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Old Mar 28th, 2014, 01:10 PM
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oops - here it is:

middle temple gardens opening times

BTW, if any of you have an interest in garden writing, I urge you to follow the link to the gardener's notes in the link above - she is most entertaining, and the pictures are lovely. [i think that the oldest articles are at the bottom].
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Old Mar 28th, 2014, 05:33 PM
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Lateday, that is sweet of you to say.

I'd have guessed Kew cost 5p, Ann, around the time your and Patrick's great-grandmothers ran in pinafores there and chased the ducks.
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Old Mar 29th, 2014, 02:18 AM
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Watch it! I can remember going there with Canon Chasuble and he was incredulous at the low price. I seem to remember that there was no big kiosk, just a turnstile and a man to take the money
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Old Mar 29th, 2014, 04:40 AM
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Thanks for keeping on writing Stokebailey, I know it takes time. I love your descriptions of places that I would love to see! Next when I am in London ...
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Old Mar 29th, 2014, 11:03 AM
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STILL FURTHER UPSTREAM

H also wanted to spend a day at Hampton Court Palace, so one Friday we took the train from Blackfriar's and through the boggy suburbs to Hampton Court Station. We'd started to cross the Thames bridge when we realized we'd need some lunch before taking on the Palace, doubled back to Bridge St and settled in at the second place on the right. It was full of locals and homegrown art, had excellent lunch fare.(I wanted to go back later and note the cafe's name, but that was yacht party day and we didn't want to miss the train.)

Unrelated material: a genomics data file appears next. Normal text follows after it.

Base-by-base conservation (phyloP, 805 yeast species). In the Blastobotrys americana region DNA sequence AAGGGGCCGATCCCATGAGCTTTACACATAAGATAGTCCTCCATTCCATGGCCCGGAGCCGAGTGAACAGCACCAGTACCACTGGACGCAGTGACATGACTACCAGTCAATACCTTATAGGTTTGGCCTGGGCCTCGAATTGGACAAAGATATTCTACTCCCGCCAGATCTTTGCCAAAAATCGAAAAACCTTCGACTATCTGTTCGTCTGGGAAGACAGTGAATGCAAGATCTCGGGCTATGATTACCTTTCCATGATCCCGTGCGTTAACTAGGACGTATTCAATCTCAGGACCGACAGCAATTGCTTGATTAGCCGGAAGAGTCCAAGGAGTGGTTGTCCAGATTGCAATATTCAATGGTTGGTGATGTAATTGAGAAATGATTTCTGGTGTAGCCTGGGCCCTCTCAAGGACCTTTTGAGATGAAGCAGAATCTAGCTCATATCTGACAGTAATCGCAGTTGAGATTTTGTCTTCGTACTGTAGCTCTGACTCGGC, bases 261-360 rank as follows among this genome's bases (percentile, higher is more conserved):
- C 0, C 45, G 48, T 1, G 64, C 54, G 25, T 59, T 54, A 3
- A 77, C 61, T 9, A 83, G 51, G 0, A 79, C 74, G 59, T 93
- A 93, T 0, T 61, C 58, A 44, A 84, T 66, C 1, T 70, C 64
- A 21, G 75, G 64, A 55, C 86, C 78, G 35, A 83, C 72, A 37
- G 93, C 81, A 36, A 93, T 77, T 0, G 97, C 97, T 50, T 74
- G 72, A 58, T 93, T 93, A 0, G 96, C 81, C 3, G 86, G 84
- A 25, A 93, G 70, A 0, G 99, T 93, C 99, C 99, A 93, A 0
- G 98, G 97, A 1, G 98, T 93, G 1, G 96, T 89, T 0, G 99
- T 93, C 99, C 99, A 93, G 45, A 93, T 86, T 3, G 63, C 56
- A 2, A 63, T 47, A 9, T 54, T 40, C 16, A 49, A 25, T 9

I have to think that Henry VIII's greed, like our local Henry Shaw's unwillingness to marry, has proven very fortunate for us future hoi polloi. If Henry hadn't jumped at Cardinal Wolsey's offer of Hampton Court, the Palace might have been torn down for a nice little suburb there. You know how bad descendants are at preserving things vs making some easy money. The same with Hyde Park and all that former monastery land, maybe?

It is well worth a day there. The Tudor/Wren etc archtecture, the Great Hall, the chapel, the Great Vine, the prospects and formal gardens. When we encountered H VIII in a hallway and asked if curtseying was optional, he that said unless we knew how to do it correctly we should just fade into the background. A fine figure of a man.

We spent some time in the Young Henry VIII exhibition. I had backtracked a room to make sure Catherine of Aragon was that Isabella and Ferdinand's daughter when a guard, or is it guide, asked if I could help. Justin turned out to be a fountain of colorful historico-medical anecdotes, some of them almost too colorful for mixed company. He started off with the tidbit that Catherine of A had taken only two baths in her lifetime and took it from there. I'd have been fine with his accomanying us for the rest of our Palace visit, and I bet he's fun around the pub of an evening.